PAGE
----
MAXWELL v. FLORIDA - 479 U.S. 972 (1986)
U.S. Supreme Court
MAXWELL v. FLORIDA , 479 U.S. 972 (1986)
479 U.S. 972
Chester Levon MAXWELL
Supreme Court of the United States
November 17, 1986
On petition for writ of certiorari to the Supreme Court of Florida.
The petition for a writ of certiorari is denied.
Justice BRENNAN, dissenting.
Adhering to my view that the death penalty is in all circumstances cruel and unusual punishment prohibited by the Eighth and Fourteenth Amendments, Gregg v. Georgia, 428 U.S. 153, 227, 2950, 49 L. Ed.2d 859 (1976), I would grant certiorari and vacate the death sentence in this case.
Justice MARSHALL, dissenting.
Adhering to my view that the death penalty is under all circumstances cruel and unusual punishment forbidden by the Eighth and Fourteenth Amendments, I would vacate the judgment of the Florida Supreme Court insofar as it left undisturbed the death sentence imposed in this case. Gregg v. Georgia, 428 U.S. 153, 231, 2973 ( 1976) (MARSHALL, J., dissenting). However, even if I believed that the death penalty could constitutionally be imposed under certain circumstances, I would nevertheless grant certiorari because petitioner's Sixth Amendment right to effective assistance of counsel required that he be given access to his trial counsel's work files for use in his state habeas corpus hearing in which he alleged that trial counsel's representation was constitutionally deficient.
Petitioner was convicted of murder and sentenced to death after a jury trial. The Supreme Court of Florida affirmed his conviction and sentence on direct appeal. 443 So.2d 967 (1983). Fol-
lowing the issuance of a death warrant, petitioner sought habeas corpus relief in state court. After a hearing, the habeas petition was denied; the Supreme Court of Florida again affirmed. 490 So.2d 927 (1986).
The petition stated a claim for ineffective assistance of trial counsel, challenging counsel's failure to make certain motions and objections in the course of petitioner's defense. The habeas petition also alleged that trial counsel, engaged in his first attempt to defend a client on capital charges, inadequately investigated petitioner's background in preparation for the penalty phase of the trial. 490 So.2d, at 932-933.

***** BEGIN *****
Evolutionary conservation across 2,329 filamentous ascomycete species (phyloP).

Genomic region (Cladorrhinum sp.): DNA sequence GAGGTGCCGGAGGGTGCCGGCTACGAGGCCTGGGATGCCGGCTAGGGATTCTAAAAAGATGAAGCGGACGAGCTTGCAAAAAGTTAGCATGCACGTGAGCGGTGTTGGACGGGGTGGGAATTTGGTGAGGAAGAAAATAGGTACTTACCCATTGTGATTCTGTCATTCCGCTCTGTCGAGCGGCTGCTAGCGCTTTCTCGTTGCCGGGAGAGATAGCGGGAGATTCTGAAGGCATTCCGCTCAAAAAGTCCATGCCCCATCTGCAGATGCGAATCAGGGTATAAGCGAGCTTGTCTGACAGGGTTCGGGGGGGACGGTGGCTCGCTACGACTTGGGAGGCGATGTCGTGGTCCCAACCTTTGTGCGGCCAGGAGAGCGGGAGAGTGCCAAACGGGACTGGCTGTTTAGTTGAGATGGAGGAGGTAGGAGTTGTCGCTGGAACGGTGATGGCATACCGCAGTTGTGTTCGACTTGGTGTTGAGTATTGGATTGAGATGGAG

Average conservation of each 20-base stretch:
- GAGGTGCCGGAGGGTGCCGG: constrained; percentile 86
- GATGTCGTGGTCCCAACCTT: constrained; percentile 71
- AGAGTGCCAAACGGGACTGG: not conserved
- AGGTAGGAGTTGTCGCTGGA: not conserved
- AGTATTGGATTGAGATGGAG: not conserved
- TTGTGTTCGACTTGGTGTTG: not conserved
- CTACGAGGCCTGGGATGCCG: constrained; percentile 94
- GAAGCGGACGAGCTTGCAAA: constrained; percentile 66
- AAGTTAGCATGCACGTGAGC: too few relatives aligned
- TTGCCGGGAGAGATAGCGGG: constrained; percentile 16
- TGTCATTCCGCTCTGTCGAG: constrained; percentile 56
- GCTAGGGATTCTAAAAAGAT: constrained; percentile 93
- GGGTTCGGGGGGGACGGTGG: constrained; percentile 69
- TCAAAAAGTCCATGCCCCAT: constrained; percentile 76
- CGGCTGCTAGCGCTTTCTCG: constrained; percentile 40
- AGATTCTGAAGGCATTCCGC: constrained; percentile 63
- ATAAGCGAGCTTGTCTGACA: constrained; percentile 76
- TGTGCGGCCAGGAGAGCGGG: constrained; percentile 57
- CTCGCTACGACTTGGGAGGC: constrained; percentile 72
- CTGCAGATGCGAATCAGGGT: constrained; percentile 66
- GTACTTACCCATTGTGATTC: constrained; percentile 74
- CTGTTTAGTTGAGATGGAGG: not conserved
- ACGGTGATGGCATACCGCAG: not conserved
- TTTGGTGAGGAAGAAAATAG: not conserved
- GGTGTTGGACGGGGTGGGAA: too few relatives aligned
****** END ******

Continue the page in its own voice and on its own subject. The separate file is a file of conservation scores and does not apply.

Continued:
Prior to the hearing, petitioner's trial counsel refused habeas counsel's informal request to produce work files pertaining to petitioner's defense. Time constraints did not permit habeas counsel to subpoena these materials before filing petitioner's motion for habeas corpus relief. [Footnote 1] When the trial attorney testified at the hearing, he admitted denying access to the requested files and again refused production. He offered this justification for his refusal:
"It is my reason and belief that . . . if I'm going to divulge or reveal or to allow people to inspect my files it should be done by court order from either side and the reason for that belief is that I think and believe wholeheartedly that if an attorney who's a trial attorney is preparing his case for trial that if its going to be subject to review a couple of years later it may put a chilling effect on an attorney making notes or work product or whatever have you.
"In other words, that attorney may not be as free to express himself within his own confines of his file and, consequently, until a court orders me to do so and that's determined to be a lawful order, I have refused permission to turn it over to you." App. to Pet. for Cert. 19-20.
Habeas counsel then moved to compel production of the trial attorney's entire file. The state court denied this motion "based upon [ trial counsel's] rationale." Id., at 20.
Without the file, petitioner was unable to demonstrate the alleged deficiency of trial counsel's representation, particularly with respect to his preparation for the penalty phase of petitioner's trial. [479 U.S. 972 , 974]